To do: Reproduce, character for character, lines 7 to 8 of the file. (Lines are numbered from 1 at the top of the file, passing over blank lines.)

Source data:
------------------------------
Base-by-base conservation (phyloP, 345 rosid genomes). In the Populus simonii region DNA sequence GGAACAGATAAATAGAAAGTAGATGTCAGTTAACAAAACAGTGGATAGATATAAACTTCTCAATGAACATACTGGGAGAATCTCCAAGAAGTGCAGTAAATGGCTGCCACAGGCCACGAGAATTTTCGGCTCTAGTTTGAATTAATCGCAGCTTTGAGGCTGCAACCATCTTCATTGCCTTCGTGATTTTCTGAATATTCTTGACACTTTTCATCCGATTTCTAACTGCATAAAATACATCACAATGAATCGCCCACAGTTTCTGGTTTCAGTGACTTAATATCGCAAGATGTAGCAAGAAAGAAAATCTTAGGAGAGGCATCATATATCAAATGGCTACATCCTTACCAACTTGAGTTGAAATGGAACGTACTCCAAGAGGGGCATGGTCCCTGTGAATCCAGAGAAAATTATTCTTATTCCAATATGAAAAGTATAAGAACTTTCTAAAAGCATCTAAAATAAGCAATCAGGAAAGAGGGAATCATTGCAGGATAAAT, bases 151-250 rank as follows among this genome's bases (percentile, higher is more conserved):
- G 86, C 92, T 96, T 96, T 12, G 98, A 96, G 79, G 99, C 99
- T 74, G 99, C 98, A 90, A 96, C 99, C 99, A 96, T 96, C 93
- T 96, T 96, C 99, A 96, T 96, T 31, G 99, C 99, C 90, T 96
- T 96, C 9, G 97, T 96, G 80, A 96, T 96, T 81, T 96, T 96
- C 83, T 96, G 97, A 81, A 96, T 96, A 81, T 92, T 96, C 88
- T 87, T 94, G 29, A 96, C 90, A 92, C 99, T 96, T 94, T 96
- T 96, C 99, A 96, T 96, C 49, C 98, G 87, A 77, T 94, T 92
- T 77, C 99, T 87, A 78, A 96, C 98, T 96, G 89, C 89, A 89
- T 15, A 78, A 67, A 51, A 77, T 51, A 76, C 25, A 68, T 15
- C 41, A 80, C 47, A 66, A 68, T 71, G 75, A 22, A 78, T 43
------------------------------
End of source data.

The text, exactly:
- T 87, T 94, G 29, A 96, C 90, A 92, C 99, T 96, T 94, T 96
- T 96, C 99, A 96, T 96, C 49, C 98, G 87, A 77, T 94, T 92